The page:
Often considered cynical, aggressive, rash and undervalued, the defensive midfielder holds the key to the fortunes and success of a team. Defensive midfielders act as a shield to the defence and goalkeeper, harrying defenders and committing fouls. They provide a link between the defence and midfield and most attacks tend to stem from their feet.
What prompted me to write this article was the brilliance of Alex Song in the game against Everton. Time and time again he was present at the right place to make interceptions, blocks and tackles.
That's basically what the defensive midfielder has to do. The DM provides a stability at the back and provides a smoother transition from defence to attack. He has to be at the right place at the right time and cannot afford to get caught in the opposition's half too many times.
The defensive midfielder has to relieve the pressure of the back four. Many times people tend to associate the DM as a player who puts in rash challenges and commits fouls.
The DM does commit fouls but only for the sake of the team. A foul can put an end to a promising move and give the defense the time it needs to regroup and reorganize. The DM has the key role of covering the defenders and full backs who get caught out of position or ball watching.
It has been evident over several seasons that a stringent defense is key to the title aspirations of the team. However good the defense of a team may be, it requires a person who can relieve the pressure of their backs, a person to break up the attacks and dispose of the attackers.
The DM of a team must have an exceptional positional sense, anticipation and work rate. When a DM lacks this, the defense gets caught often, especially on the counter. A defensive midfielder has a key attacking role to play as well.
Most attacks often tend to originate from the DM. The DM has the key role of distributing the ball further up the field. But DMs tend to go unnoticed or are extremely undervalued.
This is because the role of the DM is not the most attractive roles on the pitch. He breaks up the flow of the game with tackles, which, although not pleasing to the eye, are invaluable for the team. The DM has to put in a hard-working performance, which sadly goes unnoticed.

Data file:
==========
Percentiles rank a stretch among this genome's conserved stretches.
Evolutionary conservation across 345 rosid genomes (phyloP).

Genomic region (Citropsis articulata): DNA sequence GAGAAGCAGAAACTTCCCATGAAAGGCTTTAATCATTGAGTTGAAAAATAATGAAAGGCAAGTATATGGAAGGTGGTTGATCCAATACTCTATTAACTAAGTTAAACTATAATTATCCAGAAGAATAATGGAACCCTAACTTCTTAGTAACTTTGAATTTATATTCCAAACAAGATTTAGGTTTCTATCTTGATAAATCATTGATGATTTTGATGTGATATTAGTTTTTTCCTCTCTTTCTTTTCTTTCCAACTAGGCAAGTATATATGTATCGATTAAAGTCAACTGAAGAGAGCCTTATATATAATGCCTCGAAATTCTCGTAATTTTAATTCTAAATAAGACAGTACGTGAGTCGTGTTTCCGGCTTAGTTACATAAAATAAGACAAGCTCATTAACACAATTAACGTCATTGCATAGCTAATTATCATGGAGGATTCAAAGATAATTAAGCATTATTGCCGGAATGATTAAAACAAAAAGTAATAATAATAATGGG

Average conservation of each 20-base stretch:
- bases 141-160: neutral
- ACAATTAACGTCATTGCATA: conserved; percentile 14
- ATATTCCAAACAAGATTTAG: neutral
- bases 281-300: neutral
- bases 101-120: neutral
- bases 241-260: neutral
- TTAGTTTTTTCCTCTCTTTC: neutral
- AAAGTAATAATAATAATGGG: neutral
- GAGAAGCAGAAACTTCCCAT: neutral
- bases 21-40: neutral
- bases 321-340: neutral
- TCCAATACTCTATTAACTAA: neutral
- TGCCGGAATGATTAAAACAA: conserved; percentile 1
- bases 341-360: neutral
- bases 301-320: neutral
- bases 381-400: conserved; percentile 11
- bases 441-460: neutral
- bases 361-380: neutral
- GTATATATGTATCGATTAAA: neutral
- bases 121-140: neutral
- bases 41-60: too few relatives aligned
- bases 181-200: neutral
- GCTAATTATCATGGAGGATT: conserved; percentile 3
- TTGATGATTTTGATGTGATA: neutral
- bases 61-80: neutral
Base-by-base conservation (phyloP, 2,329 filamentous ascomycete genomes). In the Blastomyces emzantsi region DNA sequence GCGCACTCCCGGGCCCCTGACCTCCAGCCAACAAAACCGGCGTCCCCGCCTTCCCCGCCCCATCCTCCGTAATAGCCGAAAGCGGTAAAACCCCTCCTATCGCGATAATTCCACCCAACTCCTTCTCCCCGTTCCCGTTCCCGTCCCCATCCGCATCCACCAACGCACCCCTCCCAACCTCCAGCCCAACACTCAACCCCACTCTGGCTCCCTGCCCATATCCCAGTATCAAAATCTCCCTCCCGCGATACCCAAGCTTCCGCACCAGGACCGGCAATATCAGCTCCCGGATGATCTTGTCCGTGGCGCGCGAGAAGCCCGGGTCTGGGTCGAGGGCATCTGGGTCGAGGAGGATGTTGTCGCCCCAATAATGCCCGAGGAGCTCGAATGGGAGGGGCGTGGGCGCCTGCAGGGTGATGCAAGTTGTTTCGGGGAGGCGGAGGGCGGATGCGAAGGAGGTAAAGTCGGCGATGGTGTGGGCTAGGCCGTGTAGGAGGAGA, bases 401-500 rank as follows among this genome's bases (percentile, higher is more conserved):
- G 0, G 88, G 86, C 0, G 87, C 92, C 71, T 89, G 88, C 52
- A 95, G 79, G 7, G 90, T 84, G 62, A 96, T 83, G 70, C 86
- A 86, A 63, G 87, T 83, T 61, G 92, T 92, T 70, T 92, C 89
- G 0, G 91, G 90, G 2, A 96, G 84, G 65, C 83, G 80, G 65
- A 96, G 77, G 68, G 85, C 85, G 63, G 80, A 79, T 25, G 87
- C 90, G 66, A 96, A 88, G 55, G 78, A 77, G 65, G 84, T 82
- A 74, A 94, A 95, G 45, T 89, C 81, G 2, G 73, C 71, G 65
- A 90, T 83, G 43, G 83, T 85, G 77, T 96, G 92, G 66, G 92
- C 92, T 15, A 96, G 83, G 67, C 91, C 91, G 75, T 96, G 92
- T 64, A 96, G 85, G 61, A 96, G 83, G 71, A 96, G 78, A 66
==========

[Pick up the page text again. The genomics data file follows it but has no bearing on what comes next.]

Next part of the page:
It must be no coincidence that very often the transfer or the retirement of a defensive has led to a decline in a team's performance. Real Madrid and Arsenal are the perfect examples of this.
Ever since the sale of Patrick Viera, Arsenal have failed to win a major trophy. In the last two years, Arsenal have once again started challenging for major trophies and Arsenal's steady improvements have coincided with the rise of Alex Song.
The Cameroonian's rise has provided Arsenal with some much needed steel. Real Madrid is another case of how vital the contributions of a DM are. Ever since the sale of Claude Makelele, Real Madrid have failed to win the UCL.
Teammate Steven McManaman had this to say on Makelele:
"I think Claude has this kind of gift—he's been the best player in the team for years, but people just don't notice him, don't notice what he does. But you ask anyone at Real Madrid during the years we were talking about and they will tell you he was the best player at Real. We all knew, the players all knew he was the most important. The loss of Makélelé was the beginning of the end for Los Galacticos…You can see that it was also the beginning of a new dawn for Chelsea. He was the base, the key and I think he is the same to Chelsea now."
Every championship winning team has had a truly inspirational DM who pulls the strings of the team: Marcos Senna and Segio Busquets for Spain and the latter for Barcelona and Essien for Chelsea.
This just goes onto highlight the fact that how much flair and skill a team possess, it always remains incomplete without the hardwork, effort and tireless running of a defensive midfielder.
Zidane perfectly summed up the value of a defensive midfielder when speaking on the sale of Makelele: "Why put another layer of gold paint on the Bentley when you are losing the entire engine?"